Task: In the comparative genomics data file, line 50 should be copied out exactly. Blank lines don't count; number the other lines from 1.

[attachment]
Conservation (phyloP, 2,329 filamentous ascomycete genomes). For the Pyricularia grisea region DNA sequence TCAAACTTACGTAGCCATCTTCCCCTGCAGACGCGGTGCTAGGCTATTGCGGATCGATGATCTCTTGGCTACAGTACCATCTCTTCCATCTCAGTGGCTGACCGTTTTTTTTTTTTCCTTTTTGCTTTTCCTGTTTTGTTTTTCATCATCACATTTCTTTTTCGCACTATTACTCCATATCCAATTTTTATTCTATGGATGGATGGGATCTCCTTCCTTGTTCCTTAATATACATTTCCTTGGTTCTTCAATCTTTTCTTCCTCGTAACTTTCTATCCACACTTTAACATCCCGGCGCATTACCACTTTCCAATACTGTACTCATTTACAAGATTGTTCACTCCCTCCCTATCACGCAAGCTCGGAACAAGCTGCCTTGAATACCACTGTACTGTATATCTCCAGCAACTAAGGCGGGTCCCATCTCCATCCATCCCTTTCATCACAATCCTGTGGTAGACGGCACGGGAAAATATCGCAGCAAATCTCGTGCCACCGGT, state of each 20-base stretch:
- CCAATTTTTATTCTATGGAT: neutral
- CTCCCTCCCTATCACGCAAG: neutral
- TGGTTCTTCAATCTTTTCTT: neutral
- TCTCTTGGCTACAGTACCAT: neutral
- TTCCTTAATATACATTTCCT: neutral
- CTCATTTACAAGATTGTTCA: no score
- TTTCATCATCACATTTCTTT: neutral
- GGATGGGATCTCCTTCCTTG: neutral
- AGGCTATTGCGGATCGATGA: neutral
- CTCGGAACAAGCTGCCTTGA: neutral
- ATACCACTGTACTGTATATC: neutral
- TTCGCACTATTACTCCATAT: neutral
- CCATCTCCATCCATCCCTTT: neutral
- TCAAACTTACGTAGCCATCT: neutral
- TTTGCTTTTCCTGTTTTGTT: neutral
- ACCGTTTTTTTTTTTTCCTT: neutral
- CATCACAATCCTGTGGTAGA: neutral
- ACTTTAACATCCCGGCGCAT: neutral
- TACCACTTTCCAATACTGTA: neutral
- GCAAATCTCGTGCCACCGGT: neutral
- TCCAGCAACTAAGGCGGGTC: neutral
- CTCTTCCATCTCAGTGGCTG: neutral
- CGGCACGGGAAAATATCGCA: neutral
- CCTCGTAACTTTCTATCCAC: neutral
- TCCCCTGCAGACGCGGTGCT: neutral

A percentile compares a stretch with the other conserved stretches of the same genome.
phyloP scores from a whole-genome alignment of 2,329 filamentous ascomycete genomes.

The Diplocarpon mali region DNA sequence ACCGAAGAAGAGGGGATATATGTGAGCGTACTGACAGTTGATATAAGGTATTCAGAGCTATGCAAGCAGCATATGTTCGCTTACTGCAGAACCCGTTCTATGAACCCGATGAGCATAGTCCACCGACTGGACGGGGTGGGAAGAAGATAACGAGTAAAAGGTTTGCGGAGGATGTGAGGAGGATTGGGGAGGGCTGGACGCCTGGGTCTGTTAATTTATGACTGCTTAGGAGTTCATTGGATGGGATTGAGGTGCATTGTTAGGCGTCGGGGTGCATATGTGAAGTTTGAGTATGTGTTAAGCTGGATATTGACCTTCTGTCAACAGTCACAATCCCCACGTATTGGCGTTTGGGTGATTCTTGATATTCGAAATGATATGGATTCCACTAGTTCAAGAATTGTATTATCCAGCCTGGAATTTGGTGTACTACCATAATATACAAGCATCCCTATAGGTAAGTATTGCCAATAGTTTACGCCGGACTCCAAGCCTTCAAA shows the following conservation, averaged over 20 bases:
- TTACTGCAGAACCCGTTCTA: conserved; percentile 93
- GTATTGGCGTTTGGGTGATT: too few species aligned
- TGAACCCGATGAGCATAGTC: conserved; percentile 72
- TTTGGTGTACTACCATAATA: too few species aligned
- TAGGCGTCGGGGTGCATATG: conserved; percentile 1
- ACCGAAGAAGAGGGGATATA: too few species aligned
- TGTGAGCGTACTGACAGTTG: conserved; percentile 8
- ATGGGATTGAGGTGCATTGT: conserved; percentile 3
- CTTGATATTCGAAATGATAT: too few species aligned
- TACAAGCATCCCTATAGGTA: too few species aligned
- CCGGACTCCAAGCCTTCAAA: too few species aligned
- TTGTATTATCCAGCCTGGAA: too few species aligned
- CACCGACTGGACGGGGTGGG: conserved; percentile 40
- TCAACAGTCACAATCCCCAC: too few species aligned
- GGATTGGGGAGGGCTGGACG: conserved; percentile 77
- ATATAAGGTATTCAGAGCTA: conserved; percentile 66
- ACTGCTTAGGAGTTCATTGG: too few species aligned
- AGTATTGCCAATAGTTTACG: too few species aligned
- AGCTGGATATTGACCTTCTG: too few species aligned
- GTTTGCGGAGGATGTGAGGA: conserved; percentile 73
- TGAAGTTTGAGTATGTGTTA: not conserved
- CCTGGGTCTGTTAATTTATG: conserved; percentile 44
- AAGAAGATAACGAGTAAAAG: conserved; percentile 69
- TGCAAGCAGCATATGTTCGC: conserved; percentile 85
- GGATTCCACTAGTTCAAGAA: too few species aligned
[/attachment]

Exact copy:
- TGAAGTTTGAGTATGTGTTA: not conserved